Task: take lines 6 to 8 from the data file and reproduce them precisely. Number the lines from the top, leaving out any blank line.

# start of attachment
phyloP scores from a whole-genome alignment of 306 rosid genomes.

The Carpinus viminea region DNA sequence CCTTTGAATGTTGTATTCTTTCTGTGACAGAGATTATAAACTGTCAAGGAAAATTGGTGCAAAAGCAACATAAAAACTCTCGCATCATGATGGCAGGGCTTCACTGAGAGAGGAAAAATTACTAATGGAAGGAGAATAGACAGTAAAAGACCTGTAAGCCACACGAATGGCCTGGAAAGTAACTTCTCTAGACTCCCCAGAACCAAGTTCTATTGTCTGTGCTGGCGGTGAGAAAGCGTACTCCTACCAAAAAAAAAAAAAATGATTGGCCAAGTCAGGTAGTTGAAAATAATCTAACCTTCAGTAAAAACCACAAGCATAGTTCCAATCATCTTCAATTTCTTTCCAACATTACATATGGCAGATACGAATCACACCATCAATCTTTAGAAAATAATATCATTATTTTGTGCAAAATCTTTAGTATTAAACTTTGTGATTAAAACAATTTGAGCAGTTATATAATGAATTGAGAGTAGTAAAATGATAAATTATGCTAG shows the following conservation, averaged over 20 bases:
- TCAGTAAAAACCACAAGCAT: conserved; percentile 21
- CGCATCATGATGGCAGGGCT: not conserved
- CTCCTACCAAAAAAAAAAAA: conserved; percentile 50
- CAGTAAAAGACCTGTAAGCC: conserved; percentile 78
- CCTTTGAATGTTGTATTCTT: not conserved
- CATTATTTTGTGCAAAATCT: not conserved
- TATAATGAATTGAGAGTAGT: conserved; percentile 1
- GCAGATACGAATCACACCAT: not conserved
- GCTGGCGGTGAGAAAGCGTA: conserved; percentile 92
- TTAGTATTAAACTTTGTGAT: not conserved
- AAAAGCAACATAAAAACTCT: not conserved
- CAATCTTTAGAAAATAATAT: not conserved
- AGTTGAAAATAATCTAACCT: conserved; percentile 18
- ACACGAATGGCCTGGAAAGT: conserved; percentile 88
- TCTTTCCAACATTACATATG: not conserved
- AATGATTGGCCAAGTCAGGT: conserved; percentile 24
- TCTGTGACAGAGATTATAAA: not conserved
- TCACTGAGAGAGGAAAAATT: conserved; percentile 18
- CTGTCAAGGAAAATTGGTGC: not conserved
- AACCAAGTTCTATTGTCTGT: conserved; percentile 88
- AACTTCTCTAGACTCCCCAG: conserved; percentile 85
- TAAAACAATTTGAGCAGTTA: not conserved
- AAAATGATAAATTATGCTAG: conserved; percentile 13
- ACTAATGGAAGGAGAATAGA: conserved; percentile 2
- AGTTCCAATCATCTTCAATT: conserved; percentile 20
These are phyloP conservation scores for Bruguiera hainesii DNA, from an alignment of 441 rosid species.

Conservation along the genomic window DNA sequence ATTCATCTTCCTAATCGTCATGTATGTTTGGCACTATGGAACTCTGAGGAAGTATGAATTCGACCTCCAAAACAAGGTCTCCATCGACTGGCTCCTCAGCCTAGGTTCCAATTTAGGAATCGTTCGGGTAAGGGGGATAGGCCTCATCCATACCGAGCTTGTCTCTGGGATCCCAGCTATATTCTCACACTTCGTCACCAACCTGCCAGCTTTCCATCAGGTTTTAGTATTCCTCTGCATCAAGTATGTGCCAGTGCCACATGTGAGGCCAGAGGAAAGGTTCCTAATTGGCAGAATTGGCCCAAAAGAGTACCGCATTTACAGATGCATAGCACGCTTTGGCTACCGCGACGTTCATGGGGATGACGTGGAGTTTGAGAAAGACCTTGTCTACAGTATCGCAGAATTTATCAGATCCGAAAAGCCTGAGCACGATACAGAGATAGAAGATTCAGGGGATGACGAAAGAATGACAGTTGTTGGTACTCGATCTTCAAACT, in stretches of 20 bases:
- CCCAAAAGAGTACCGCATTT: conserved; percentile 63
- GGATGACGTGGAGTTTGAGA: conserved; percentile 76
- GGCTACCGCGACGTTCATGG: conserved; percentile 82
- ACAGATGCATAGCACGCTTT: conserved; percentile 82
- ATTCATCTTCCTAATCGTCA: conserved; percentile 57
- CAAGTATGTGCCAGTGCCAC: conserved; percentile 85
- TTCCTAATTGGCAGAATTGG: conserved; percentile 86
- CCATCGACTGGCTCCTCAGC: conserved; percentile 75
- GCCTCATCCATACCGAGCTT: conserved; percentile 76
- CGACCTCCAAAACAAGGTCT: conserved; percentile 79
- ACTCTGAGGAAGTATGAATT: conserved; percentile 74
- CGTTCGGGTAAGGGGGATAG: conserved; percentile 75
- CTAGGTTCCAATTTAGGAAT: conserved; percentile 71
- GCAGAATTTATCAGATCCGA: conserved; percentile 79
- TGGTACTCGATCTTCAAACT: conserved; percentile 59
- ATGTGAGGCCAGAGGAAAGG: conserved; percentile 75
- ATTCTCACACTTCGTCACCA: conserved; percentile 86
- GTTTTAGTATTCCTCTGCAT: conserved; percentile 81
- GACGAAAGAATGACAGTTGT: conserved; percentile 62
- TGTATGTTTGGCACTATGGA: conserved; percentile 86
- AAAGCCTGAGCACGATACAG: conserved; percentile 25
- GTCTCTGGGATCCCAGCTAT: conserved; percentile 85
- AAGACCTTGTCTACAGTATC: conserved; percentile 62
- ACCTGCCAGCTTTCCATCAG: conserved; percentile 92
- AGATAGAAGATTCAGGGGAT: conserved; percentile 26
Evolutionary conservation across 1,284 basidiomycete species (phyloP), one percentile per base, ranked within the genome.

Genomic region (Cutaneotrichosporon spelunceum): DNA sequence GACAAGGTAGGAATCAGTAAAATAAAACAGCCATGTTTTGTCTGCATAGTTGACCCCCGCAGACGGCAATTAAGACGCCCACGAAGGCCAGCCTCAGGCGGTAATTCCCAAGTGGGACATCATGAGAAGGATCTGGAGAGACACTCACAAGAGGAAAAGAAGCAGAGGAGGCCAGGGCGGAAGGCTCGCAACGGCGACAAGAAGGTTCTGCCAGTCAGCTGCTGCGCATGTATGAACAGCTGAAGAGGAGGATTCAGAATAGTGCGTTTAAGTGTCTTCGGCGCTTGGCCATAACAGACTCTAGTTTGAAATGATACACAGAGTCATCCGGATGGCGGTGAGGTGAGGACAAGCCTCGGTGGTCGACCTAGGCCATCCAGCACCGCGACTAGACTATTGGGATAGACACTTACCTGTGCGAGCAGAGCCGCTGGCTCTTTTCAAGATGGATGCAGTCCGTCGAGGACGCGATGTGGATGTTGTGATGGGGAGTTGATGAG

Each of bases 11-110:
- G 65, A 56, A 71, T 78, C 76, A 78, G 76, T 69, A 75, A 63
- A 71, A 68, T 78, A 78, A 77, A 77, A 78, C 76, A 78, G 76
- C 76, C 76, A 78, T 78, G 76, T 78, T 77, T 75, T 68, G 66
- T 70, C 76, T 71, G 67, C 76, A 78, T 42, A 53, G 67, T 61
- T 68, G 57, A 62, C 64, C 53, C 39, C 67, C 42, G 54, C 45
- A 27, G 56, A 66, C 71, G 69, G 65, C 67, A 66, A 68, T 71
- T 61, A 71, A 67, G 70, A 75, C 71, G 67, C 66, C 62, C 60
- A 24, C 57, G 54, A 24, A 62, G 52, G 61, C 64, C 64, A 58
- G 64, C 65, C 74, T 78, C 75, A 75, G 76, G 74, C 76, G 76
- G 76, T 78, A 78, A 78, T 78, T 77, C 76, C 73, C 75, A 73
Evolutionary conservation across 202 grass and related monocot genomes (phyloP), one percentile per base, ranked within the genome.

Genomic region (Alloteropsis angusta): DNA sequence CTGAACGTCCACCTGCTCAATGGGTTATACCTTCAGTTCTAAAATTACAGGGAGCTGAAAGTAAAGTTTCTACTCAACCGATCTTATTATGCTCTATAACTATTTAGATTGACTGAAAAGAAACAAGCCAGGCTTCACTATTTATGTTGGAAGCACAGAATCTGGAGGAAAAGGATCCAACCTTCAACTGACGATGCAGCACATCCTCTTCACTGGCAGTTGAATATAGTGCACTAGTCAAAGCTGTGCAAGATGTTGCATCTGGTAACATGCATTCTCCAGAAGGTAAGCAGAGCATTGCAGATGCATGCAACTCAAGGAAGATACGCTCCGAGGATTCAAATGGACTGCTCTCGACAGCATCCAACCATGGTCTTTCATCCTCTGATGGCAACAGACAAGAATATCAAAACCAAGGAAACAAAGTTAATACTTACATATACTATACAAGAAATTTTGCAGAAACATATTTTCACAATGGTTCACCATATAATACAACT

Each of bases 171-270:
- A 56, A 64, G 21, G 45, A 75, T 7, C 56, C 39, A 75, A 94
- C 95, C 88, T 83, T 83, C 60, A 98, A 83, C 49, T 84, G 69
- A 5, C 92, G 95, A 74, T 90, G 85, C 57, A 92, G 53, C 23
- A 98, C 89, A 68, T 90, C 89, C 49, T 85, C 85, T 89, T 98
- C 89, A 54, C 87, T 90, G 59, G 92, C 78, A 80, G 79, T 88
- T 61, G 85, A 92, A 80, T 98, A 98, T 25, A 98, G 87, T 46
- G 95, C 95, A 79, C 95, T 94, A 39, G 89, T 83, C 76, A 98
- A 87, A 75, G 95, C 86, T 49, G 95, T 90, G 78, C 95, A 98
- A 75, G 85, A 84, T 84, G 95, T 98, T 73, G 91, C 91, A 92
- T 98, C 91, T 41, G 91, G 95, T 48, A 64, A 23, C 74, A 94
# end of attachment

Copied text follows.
- CAGTAAAAGACCTGTAAGCC: conserved; percentile 78
- CCTTTGAATGTTGTATTCTT: not conserved
- CATTATTTTGTGCAAAATCT: not conserved